Tariff settingTS3AAlert operators in case of non-compliance with tariff regulations and issue correcting instructions
Non-compliance with approved tariffs may result in licence removal, so should be only used as a last resort.
Since removing an operator’s licence will result in further disruption of service provision, prior to this, regulators must first exhaust all other means to resolve outstanding issues.
After warning operators, regulators initiate a legislatively established process, and operators may submit a response, and are allocated sufficient time for further assessments of their economic and financial performance. During that period, regulators collect more relevant information to be able to draw conclusions and instructions. Failure to comply with these instructions will result in more severe sanctions.
- Operators are enforced to act in accordance with agreed tariff regulations.
- Operators are allowed sufficient time within an established transparent administrative procedure to comply with ongoing operations.
- Regulators manage each case of non-compliance in a timely manner.
- Consumers are informed, and reimbursed where applicable.
In Zambia, operators whose performance is deteriorating beyond acceptable limits may be placed under special regulatory supervision (SRS). This might take the form of non-adherence to license conditions and service level guarantees (SLGs).
Special regulatory supervision is an enforcement tool used to curb negative performance trends, appliedfollowing an agreement signed between the national regulator, the National Water Supply and Sanitation Council (NWASCO), and the operator. During the stipulated supervision period, NWASCO closely monitors all operations of the service provider, including decisions made by both management and the board.
This means that NWASCO can attend board meetings to monitor internal decisions. Although intrusive, such regulation enables an operator to quickly undertake remedial measures. The operator draws up a plan on how to improve its performance over the SRS period and submits monthly reports indicating the progress being made in meeting the planned activities. This is a stop gap measure to avoid the worst-case scenario of suspension or cancellation of an operating license.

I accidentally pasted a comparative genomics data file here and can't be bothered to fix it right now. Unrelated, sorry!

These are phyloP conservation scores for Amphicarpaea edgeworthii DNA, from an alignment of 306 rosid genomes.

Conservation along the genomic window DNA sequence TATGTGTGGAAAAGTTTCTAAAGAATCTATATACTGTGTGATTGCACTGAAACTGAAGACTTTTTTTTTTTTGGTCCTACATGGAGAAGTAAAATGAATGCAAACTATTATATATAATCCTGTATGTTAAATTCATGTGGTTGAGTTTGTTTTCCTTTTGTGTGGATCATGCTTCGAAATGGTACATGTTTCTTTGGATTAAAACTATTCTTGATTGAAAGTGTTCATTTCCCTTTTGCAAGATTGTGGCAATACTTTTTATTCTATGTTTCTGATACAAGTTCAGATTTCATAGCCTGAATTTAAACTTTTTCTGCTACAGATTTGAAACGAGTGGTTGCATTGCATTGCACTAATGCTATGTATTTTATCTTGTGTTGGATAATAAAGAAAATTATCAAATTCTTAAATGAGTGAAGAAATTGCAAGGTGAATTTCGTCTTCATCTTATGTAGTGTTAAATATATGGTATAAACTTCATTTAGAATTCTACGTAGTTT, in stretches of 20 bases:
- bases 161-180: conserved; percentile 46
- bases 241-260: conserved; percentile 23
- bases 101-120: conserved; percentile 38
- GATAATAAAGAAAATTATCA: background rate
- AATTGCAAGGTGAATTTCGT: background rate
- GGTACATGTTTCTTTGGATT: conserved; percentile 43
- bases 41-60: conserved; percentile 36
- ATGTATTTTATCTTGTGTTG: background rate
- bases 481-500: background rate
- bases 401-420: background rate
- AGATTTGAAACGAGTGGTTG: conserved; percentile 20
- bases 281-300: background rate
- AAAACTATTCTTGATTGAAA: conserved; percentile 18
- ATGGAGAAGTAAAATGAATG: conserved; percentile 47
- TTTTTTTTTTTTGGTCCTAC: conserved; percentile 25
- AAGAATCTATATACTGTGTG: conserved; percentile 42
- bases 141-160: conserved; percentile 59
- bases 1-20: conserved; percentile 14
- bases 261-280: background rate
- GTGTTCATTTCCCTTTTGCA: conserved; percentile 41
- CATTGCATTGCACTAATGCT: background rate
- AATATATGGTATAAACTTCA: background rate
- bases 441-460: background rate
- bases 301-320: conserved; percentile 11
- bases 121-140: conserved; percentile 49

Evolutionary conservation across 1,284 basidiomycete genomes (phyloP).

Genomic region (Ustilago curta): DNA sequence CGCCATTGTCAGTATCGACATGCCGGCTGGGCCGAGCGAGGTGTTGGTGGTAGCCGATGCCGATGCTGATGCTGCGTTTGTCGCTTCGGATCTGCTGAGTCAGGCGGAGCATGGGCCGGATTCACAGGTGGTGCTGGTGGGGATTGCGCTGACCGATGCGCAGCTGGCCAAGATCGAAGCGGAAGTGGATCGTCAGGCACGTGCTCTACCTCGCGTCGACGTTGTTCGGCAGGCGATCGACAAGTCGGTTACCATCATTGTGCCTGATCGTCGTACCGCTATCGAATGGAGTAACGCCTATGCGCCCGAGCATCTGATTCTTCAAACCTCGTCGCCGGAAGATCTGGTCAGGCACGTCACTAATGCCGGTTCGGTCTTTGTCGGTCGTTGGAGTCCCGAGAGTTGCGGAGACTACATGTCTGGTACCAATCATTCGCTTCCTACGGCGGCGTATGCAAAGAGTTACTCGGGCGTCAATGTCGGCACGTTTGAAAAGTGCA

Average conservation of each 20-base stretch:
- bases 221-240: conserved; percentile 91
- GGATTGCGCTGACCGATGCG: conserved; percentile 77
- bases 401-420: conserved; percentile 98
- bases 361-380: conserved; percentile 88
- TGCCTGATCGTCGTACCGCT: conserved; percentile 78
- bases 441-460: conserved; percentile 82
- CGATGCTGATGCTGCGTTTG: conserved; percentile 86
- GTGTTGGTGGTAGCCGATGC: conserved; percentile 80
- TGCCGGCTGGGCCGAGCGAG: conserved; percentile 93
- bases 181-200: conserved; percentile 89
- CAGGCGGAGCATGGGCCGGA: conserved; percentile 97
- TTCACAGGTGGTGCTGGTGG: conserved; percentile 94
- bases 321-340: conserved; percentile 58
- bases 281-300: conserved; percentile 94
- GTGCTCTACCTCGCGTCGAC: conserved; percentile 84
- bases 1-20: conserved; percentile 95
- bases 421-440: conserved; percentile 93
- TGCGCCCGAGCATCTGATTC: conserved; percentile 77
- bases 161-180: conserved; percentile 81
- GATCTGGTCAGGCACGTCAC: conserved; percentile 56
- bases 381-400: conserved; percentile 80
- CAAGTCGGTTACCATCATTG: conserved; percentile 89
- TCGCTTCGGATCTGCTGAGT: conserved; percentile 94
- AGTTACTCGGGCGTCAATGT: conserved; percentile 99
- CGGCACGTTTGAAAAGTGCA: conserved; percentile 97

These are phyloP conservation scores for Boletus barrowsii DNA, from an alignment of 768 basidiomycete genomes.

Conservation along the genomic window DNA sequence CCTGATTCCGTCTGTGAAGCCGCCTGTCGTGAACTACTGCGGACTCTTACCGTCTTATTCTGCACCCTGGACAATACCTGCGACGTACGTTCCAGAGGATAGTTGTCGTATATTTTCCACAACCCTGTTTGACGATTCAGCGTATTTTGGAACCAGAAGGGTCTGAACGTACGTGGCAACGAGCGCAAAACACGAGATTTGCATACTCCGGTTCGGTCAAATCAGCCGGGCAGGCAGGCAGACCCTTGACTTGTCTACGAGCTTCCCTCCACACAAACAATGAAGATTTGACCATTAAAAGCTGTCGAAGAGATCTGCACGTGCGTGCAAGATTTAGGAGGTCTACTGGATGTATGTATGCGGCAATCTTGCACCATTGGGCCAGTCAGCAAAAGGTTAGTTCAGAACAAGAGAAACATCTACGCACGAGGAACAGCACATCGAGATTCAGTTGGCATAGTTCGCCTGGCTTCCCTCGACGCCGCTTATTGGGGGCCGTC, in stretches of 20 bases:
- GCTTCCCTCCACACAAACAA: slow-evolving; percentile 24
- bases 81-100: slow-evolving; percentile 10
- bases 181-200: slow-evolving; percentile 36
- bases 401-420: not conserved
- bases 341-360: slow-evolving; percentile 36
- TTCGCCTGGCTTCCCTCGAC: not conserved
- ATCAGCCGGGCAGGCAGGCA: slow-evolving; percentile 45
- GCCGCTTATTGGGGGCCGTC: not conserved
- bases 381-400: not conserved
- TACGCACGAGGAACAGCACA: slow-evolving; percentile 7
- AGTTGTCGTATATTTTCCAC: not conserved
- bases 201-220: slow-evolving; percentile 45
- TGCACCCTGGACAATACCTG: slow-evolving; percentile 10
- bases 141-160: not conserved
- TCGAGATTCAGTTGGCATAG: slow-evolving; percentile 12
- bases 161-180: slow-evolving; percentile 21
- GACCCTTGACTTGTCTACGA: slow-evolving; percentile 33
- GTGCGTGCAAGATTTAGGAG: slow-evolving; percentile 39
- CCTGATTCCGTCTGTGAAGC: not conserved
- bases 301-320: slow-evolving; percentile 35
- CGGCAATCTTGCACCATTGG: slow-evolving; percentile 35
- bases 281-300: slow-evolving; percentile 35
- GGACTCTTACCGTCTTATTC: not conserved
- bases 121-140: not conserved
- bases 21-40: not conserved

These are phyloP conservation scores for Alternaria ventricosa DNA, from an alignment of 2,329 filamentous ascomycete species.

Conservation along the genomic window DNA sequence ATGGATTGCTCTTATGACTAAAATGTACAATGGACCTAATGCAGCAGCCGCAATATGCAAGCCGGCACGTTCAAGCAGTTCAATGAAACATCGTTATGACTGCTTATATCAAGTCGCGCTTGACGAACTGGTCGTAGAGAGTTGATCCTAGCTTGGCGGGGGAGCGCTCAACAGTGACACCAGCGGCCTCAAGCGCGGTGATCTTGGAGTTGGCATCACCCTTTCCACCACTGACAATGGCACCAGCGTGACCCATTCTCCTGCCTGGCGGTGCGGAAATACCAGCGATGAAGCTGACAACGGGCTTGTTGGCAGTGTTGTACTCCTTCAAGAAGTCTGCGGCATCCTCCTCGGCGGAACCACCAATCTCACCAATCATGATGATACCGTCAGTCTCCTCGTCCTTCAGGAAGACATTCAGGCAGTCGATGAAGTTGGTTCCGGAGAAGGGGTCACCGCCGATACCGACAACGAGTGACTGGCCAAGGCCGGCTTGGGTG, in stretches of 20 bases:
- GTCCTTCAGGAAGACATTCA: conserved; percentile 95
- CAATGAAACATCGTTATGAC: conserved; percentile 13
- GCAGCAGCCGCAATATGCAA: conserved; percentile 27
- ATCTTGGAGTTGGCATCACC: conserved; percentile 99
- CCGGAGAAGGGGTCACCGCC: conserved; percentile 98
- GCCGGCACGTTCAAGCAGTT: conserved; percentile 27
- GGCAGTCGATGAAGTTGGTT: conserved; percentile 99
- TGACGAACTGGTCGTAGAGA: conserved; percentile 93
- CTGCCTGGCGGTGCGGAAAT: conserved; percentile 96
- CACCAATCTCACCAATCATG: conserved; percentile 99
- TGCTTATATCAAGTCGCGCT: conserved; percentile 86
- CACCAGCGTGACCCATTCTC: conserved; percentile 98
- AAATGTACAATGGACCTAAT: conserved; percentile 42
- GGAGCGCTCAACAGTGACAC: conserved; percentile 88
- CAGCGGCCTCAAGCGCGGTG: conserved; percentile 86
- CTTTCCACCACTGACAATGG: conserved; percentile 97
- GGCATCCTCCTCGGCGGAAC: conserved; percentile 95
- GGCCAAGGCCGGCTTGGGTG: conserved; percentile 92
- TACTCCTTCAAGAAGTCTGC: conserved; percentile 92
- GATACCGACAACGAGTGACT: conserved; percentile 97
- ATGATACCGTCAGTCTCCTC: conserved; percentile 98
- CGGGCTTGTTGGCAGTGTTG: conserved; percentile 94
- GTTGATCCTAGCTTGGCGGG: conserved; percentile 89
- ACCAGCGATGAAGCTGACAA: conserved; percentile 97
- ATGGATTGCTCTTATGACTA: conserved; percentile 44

In Kenya, a national regulator, the Water Service Regulatory Board (WASREB), will notify and caution water service boards or providers that are not complying with their obligations, and provide a time frame within which there should be rectification.
WASREB can issue orders prohibiting particular actions with immediate effect, and follow through with prosecution if this is not complied with. WASREB can issue notices instructing water service boards to ensure non-compliance is resolved within a stated time frame.
If the notices are not complied with WASREB can undertake the following:
- Fine the licensee.
- Use the performance guarantee to resolve the problem.
- Issue an order which if not complied with, will be followed by prosecution.
- Issue orders on variations of areas of supply.
- Order a water services board to enforce regulations under section 73 of the Water Act 2002 in its area of supply.
- Use media in publicizing warnings against offenders of the Water Act 2002.
Internal capacities needed and the role of partners
To perform this action, regulators’ staff must be trained on improved financial, administrative and management skills. Capacity building can be provided by sector actors or by development partners. Regulators may also involve other operators to support their procedures. Judiciary institutions may be indirectly involved to ensure further impartiality.